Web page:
A new 2018-19 series of articles shared on the roots and the prospects that unite Eastern and Oriental Orthodox Traditions to the realm of Jewishness and Hassidism, Compared semantics and exegetical “paysages” by Archpriest Alexander A.Winogradsky Frenkel (Patriarchate of Jerusalem). Below the twentieth article: “Light And Silence”.

Archpriest Alexander A.Winogradsky Frenkel: “Light And Silence”
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Also sprach Zarathustra? (Thus spoke Zarathushtra)… Basically, it consists in diving into the very heart of our exclusive layers of the Near- and Middle-Eastern cradle of civilization.

The Mazdean faith is foreign to the Sumerian or Semitic civilization. Zarathushtra is rooted in the Persian plateau, it sounds Avestan. It is linked to the Aryan and Persian world. Nonetheless, it irrigated a transcontinental humus and melted into philosophy, faith, intelligence of the historical epics shared among the Semites in the West. In the East, there is a touch of Hindu and ancient Tibetan Bön piety that expanded to the North, toward Mongolia and the Pacific beaches. Bones remain bones – they are used as prayer beads or, as the Mazdean tradition requires, the vultures leave them on the top of the death towers (Mumbai) as packs of skeletons after they swallowed the bodies of the newly-departed.

Zarant-ushtra!  From Pashto to Avestan, South Ossetian via Persian and Indian Vedics, the name refers to the “aging camels, or yellowed or impetuous persons”. There is a saying: “Throughout the region of Media, the camel advances as in a dance because everything is possible and wide is this world” (Yevamot 116a, 45a, Sanhedrin 7b).

Nice words! Zarathustra traces back to the 18th down to the 10th century BC. “One day is like a thousand years, yesterday’s day” (Psalm 90,4) and we are not ready to understand what it really implies in daily life. Does it make sense? It’s all about how to thrush with violence into the profound aplomb and spirit of domination that seizes human consciousness in search of divine realities, swinging along between good and evil.

It took time to distinguish the personality of a sage from the region of the Medes, Persians and Parthians who used to live in the neighborhood of the Ditya River, West of Airyanem Vaejah. Was he residing in Ragha, a sort of a “hill” in the country of the Medes? The Avesta, the long moral epic account, does not show any evidence of the Zarathushtra’s original location. We are driven into the diachronic blur of mythic history that the scribes loved to dress up with breathtaking expressions. He might have lived some 258 years before Alexander the Great. The Seleucids would have thought that he could be a disguised character, maybe a Greek… which could allow to match with the Hellenistic and Roman cultures and styles. They “transgendered” the Sage into Zoroastrians, changing him into an “indissoluble star”. The Kingdom of Alexander disappeared from our living memory. Yet, his empire expanded the Hellenistic and Roman world beyond the Indus where Zarathustra has survived.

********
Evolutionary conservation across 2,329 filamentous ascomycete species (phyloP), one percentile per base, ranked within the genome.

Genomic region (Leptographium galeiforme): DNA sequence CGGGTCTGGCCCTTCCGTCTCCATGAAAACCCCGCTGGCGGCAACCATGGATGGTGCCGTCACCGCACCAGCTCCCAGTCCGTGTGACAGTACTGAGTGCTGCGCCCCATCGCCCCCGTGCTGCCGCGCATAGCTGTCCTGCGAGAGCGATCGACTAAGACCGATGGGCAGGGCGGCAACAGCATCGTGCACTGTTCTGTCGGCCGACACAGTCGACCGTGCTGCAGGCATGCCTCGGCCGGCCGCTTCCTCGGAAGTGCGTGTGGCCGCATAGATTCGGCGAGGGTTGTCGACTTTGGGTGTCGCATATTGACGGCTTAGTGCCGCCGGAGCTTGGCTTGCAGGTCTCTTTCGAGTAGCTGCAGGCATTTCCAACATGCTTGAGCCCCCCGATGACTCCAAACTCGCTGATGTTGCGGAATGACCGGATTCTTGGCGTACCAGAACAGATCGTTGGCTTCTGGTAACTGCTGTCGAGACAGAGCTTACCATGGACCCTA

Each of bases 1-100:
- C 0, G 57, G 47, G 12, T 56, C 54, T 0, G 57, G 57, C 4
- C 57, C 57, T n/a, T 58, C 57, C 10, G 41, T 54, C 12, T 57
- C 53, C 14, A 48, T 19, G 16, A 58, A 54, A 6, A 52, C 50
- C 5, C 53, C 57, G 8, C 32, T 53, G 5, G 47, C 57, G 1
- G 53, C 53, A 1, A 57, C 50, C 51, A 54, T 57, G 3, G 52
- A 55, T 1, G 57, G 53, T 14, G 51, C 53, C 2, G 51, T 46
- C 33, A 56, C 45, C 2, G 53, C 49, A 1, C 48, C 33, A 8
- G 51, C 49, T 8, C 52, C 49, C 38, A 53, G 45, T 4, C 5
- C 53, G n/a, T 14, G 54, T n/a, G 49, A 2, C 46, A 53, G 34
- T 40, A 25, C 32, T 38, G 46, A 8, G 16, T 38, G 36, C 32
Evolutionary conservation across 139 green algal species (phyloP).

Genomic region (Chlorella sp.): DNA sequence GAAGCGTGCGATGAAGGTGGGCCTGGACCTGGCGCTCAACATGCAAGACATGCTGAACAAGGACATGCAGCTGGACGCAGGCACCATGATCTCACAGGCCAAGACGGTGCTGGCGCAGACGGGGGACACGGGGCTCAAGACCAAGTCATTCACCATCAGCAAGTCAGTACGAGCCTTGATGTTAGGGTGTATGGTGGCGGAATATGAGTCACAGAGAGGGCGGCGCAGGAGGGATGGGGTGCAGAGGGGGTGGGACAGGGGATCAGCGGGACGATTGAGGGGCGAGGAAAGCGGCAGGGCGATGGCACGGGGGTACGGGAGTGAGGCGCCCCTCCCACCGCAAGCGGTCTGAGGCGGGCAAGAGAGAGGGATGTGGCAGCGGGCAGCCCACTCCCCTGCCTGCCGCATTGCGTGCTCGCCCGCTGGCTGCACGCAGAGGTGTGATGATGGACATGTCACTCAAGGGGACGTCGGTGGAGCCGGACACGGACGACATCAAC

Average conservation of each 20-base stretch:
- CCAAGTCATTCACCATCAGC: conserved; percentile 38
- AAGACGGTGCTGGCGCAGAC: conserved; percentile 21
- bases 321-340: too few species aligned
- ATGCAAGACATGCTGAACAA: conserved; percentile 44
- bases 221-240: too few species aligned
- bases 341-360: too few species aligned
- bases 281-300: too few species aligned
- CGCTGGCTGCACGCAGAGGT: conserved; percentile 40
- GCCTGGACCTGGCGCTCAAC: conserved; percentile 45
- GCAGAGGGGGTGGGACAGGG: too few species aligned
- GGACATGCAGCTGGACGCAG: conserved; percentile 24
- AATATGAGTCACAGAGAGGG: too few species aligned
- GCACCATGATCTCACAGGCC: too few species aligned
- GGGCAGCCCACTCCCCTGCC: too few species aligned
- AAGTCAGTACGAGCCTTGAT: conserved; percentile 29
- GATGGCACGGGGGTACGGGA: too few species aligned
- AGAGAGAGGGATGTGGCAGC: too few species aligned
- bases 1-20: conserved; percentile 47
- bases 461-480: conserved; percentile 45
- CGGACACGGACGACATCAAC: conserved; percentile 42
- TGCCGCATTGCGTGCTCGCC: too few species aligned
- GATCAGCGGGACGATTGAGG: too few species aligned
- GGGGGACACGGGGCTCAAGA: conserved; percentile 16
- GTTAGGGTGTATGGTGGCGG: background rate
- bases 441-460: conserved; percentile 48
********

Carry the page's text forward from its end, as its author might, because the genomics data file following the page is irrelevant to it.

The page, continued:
In itself, the “Roman” empire of that time, including Persia, gave an exact measure of the spiritual rooting of our civilization. We can understand that the Magi saw a star that led them to the One who “can not to be dissolved / dissolved “. The Magi were these beings educated by the old Jewish diaspora of Iraq and Persia and had learned about the value of salvation. It would not be easy to describe Zarathustra’s own thoughts. Let’s just say that he sought to clarify two driving forces of our societies and human behavior: “asha = truth” opposed to “druzh = a lie” (modern Persian: “dorûgh”). We have reduced it to some gnostic notion, a sort of clash with Manicheism, which came out of this radical principle of constant opposition: “Asha – druzh = light against falsehood”, maybe the prelude to a substantial discernment between good and evil. Honestly, everything turns and sways again and again, revolves around this question.

The Zarathustrians have always a holy Fire in their temples. In each Mazdean temple, there is a big fire, that is a sign of the first appearances of the phenomenon as mastered by the humans. The fire is the glowing light that allows to separate “good” and “evil” and worship to the monotheistic deity Ahura Mazda, Master of justice and righteous deeds who also can exercise a cruel judgment.